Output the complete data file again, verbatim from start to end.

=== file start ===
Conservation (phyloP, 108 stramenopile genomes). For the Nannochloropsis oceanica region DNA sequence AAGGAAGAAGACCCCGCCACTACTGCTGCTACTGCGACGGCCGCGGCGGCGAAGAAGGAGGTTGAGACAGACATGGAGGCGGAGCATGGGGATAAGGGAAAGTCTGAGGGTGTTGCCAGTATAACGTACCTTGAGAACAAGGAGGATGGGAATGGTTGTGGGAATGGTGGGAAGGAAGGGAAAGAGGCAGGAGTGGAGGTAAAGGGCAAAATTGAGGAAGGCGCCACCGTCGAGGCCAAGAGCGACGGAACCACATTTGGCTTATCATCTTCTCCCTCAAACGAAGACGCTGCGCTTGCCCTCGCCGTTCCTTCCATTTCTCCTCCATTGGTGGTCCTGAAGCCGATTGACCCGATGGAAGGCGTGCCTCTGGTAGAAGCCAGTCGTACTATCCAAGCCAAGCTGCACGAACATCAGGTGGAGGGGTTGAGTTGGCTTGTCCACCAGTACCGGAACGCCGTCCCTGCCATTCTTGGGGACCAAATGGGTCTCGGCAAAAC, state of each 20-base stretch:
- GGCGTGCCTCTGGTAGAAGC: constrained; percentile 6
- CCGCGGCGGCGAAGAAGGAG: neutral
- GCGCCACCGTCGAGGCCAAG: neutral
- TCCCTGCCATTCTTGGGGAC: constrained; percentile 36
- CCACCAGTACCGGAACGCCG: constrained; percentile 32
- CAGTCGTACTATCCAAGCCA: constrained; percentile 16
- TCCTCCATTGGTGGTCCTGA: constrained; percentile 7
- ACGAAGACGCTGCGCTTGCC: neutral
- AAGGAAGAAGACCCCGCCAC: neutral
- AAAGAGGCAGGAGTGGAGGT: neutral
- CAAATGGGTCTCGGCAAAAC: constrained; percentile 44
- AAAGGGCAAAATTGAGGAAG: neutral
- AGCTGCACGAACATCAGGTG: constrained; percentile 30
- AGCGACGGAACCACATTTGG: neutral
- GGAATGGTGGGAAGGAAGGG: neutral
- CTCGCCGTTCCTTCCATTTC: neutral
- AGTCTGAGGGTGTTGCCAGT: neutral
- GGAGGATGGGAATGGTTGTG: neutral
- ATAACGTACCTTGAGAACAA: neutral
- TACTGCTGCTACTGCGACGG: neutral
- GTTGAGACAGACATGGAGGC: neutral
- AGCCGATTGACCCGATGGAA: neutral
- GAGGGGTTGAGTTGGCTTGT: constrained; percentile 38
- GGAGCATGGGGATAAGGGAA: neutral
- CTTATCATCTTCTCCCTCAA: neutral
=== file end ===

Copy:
Conservation (phyloP, 108 stramenopile genomes). For the Nannochloropsis oceanica region DNA sequence AAGGAAGAAGACCCCGCCACTACTGCTGCTACTGCGACGGCCGCGGCGGCGAAGAAGGAGGTTGAGACAGACATGGAGGCGGAGCATGGGGATAAGGGAAAGTCTGAGGGTGTTGCCAGTATAACGTACCTTGAGAACAAGGAGGATGGGAATGGTTGTGGGAATGGTGGGAAGGAAGGGAAAGAGGCAGGAGTGGAGGTAAAGGGCAAAATTGAGGAAGGCGCCACCGTCGAGGCCAAGAGCGACGGAACCACATTTGGCTTATCATCTTCTCCCTCAAACGAAGACGCTGCGCTTGCCCTCGCCGTTCCTTCCATTTCTCCTCCATTGGTGGTCCTGAAGCCGATTGACCCGATGGAAGGCGTGCCTCTGGTAGAAGCCAGTCGTACTATCCAAGCCAAGCTGCACGAACATCAGGTGGAGGGGTTGAGTTGGCTTGTCCACCAGTACCGGAACGCCGTCCCTGCCATTCTTGGGGACCAAATGGGTCTCGGCAAAAC, state of each 20-base stretch:
- GGCGTGCCTCTGGTAGAAGC: constrained; percentile 6
- CCGCGGCGGCGAAGAAGGAG: neutral
- GCGCCACCGTCGAGGCCAAG: neutral
- TCCCTGCCATTCTTGGGGAC: constrained; percentile 36
- CCACCAGTACCGGAACGCCG: constrained; percentile 32
- CAGTCGTACTATCCAAGCCA: constrained; percentile 16
- TCCTCCATTGGTGGTCCTGA: constrained; percentile 7
- ACGAAGACGCTGCGCTTGCC: neutral
- AAGGAAGAAGACCCCGCCAC: neutral
- AAAGAGGCAGGAGTGGAGGT: neutral
- CAAATGGGTCTCGGCAAAAC: constrained; percentile 44
- AAAGGGCAAAATTGAGGAAG: neutral
- AGCTGCACGAACATCAGGTG: constrained; percentile 30
- AGCGACGGAACCACATTTGG: neutral
- GGAATGGTGGGAAGGAAGGG: neutral
- CTCGCCGTTCCTTCCATTTC: neutral
- AGTCTGAGGGTGTTGCCAGT: neutral
- GGAGGATGGGAATGGTTGTG: neutral
- ATAACGTACCTTGAGAACAA: neutral
- TACTGCTGCTACTGCGACGG: neutral
- GTTGAGACAGACATGGAGGC: neutral
- AGCCGATTGACCCGATGGAA: neutral
- GAGGGGTTGAGTTGGCTTGT: constrained; percentile 38
- GGAGCATGGGGATAAGGGAA: neutral
- CTTATCATCTTCTCCCTCAA: neutral